Zimbabwean-South African author Panashe Chigumadzi successfully defended her PhD recently and we are so proud of her for completing this major milestone!

Chigumadzi was a doctoral candidate in Harvard University’s Departments of African and African American Studies and History. Her dissertation is titled “Nineteenth-Century Ubuntu: Black Philosophy Under the Nine Wars of Dispossession, 1779-1878″. Her PhD committee included professors Henry Louis Gates Jr (chair), Vincent Brown, Bongani Ngqulunga, and Caroline Elkins.

Chigumadzi’s dissertation focuses on the 19th century discourse of the philosophy of Ubuntu. The idea of Ubuntu as an ethics of war and conquest would be jarring to South Africans who have lived through the post-apartheid era in which the likes of Nelson Mandela deployed Ubuntu as an official post-apartheid ideology of non-racial pacifism and amnesty to avoid civil war between black and white. And yet, this is what isiXhosa-speaking intellectuals articulated as they lived through the Nine Wars of Dispossession (1779-1878) in what is now Southern Africa’s Eastern Cape.

The Wars of Dispossession, in which British and Boer settlers waged war for the land, labour and cattle of isiXhosa and Khoe–San-speaking peoples, were the longest period of military action in the history of European presence in Africa and would ultimately lead to the end of Black sovereignty in Southern Africa. In this dissertation, Chigumadzi argues that amongst indigenous peoples of Southern Africa, Ubuntu provided an ethical grounding for war conduct and conquest— what Chigumadzi calls an indigenous ethics of “conquest and incorporation”.

Chigumadzi examines isiXhosa-speakers’ written and oral responses to the metaphysical crises precipitated by settler colonial conquest’s “logic of elimination of the native” and the British introduction of the ideology of total war to the Cape during the Wars of Dispossession. Drawing from Black Studies, African Studies, Settler Colonial Studies, and Indigenous Studies, Chigumadzi extends the analysis of the settler colonial logic of elimination to consider the specific predicament of the “native” who is black.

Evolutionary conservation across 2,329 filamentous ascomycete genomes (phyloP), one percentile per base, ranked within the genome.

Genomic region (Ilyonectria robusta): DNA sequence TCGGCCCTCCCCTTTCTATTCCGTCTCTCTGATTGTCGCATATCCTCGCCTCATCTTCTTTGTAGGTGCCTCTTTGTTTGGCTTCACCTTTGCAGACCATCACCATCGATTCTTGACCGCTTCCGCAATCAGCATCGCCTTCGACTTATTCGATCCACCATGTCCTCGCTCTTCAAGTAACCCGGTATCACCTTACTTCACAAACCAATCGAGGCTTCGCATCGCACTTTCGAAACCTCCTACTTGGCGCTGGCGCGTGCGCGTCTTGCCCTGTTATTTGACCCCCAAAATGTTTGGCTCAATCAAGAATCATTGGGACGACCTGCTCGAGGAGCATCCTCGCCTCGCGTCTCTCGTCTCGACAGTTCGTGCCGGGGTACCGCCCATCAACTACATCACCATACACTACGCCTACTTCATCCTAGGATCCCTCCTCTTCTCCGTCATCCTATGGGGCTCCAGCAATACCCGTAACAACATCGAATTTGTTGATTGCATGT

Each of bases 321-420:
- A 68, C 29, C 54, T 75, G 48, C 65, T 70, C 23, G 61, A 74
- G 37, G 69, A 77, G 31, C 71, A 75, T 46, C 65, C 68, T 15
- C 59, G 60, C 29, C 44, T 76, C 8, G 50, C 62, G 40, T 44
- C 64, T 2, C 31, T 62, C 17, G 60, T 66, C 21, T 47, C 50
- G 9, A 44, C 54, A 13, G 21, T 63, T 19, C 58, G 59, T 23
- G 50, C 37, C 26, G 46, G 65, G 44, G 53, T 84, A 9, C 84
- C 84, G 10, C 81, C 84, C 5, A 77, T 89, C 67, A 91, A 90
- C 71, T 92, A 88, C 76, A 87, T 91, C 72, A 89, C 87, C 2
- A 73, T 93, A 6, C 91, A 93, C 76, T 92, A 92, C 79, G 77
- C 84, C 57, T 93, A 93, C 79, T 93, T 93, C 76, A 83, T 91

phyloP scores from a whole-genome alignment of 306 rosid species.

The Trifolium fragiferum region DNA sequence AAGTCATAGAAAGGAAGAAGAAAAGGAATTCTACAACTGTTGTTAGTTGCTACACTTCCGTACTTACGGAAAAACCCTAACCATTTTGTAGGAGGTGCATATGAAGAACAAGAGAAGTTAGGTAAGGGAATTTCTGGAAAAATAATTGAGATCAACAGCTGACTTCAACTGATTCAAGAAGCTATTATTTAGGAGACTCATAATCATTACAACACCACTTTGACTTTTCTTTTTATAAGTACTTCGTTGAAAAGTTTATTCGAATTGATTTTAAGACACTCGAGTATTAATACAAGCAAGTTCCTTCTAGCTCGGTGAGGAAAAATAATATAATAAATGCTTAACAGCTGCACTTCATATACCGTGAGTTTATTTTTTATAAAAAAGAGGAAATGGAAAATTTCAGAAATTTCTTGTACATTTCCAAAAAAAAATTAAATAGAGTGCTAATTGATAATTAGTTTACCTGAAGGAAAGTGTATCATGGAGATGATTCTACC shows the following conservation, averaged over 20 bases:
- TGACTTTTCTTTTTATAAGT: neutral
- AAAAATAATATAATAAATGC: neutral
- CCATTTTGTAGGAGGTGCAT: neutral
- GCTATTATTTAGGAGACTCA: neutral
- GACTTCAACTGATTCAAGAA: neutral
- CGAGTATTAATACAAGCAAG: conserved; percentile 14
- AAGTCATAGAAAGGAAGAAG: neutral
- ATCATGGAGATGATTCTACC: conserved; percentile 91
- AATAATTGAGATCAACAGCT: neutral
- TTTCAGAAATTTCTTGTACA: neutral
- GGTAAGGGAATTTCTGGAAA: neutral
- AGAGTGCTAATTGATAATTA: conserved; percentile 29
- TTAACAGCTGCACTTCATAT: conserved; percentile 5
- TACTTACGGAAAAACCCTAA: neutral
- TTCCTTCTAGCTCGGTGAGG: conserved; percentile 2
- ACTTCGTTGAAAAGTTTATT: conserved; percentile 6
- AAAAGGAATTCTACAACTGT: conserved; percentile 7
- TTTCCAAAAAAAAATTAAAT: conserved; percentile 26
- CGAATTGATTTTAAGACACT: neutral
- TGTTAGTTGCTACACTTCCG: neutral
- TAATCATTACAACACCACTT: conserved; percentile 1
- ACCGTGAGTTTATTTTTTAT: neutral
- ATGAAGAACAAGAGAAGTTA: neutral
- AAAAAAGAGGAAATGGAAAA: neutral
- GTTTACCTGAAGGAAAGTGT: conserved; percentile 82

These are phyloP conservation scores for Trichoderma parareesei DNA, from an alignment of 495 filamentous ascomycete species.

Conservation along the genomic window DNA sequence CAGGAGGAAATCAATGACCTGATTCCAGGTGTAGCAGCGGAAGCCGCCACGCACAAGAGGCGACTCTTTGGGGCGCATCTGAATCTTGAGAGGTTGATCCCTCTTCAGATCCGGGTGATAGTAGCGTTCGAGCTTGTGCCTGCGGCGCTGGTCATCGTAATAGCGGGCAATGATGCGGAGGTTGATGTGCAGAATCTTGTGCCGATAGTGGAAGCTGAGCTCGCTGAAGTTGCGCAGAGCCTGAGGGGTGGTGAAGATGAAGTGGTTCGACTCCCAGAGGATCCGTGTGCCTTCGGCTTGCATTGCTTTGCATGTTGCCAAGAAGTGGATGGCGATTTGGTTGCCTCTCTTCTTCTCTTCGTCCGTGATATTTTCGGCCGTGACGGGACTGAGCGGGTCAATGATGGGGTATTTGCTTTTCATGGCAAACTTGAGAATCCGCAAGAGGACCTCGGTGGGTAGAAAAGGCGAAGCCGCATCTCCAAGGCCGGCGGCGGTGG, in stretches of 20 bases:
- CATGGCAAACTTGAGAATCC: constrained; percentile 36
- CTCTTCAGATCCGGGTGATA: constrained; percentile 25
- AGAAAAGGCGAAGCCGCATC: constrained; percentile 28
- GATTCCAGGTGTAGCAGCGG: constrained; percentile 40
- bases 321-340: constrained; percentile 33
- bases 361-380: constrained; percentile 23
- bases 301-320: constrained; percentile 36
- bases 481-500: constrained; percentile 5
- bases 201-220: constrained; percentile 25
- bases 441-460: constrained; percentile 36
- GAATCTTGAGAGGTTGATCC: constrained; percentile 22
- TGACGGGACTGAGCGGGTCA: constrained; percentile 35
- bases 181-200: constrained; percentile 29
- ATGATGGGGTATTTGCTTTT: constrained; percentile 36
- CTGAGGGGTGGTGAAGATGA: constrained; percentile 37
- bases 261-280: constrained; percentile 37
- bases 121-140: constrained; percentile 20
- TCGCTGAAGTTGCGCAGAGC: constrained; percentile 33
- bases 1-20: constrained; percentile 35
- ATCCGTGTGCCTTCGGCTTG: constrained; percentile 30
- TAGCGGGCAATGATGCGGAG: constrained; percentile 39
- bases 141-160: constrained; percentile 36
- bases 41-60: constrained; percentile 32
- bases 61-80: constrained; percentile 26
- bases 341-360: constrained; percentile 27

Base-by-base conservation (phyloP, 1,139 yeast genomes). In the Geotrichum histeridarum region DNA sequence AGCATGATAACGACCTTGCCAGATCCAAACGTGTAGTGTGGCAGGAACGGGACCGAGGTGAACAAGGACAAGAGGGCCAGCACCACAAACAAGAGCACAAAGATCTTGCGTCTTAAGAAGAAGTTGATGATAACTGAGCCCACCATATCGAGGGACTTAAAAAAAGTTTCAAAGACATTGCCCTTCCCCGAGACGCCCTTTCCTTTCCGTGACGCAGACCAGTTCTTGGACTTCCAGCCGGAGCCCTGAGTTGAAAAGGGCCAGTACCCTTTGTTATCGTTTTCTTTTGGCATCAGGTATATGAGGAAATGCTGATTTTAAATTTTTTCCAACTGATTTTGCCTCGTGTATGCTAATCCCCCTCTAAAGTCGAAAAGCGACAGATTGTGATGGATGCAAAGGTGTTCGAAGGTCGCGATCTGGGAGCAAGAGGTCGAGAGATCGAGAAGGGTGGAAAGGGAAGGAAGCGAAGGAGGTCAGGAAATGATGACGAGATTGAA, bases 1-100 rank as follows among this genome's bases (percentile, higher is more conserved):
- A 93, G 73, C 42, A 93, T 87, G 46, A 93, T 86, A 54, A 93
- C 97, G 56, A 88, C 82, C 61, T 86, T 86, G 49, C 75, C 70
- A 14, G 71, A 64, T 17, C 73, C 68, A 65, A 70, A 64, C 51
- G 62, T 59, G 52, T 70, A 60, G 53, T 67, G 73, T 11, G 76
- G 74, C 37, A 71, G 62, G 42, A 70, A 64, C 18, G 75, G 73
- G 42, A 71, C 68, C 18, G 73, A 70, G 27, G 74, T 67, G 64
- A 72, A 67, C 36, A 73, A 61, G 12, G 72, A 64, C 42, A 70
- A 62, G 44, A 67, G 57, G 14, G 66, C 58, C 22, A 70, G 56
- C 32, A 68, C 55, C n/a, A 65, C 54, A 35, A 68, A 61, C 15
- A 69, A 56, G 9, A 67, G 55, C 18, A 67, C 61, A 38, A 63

Her PhD defense was a captivating affair! Even though there was a cap on virtual attendance, about 120 people attended virtually and another 20 people were in person. Some of the guests included Mukoma wa Ngugi, Bibi Bakare-Yusuf, Tsitsi Dangarembga, Ishion Hutchinson, Yvonne Owuor, Njabulo Ndebele, Okey Ndibe, Bongani Madondo, Portia Malatjie, Ben Williams, Wale Lawal, Unathi Kondile, Siphiwo Mahala, Mhoze Chikowero, Sarah Nuttall, Tunde Wey, Jonathan Gray, and a range of Black scholars.

Kenyan-American poet and author Mukoma Wa Ngugi attended the defense as well. He remarked to us that it was a pleasure to have been there for Chigumadzi’s defense with publisher Bibi Bakare-Yusuf. It is indeed a gift that Chigumadzi emerges victorious surrounded by esteemed scholars!

Panashe Chigumadzi is a Zimbabwean-born essayist and novelist raised in South Africa. Her 2015 debut novel Sweet Medicine won the 2016 K. Sello Duiker Literary Award. Her second book, These Bones Will Rise Again was published in 2018 and shortlisted for the 2019 Alan Paton Prize for Non-fiction. Chigumadzi was the founding editor of Vanguard Magazine, a platform for black women coming of age in post-apartheid South Africa.

Congrats to Chigumadzi! See the photos from her PhD defense below.


Photo credits go to Mukoma wa Ngugi and Bibi Bakare-Yusuf.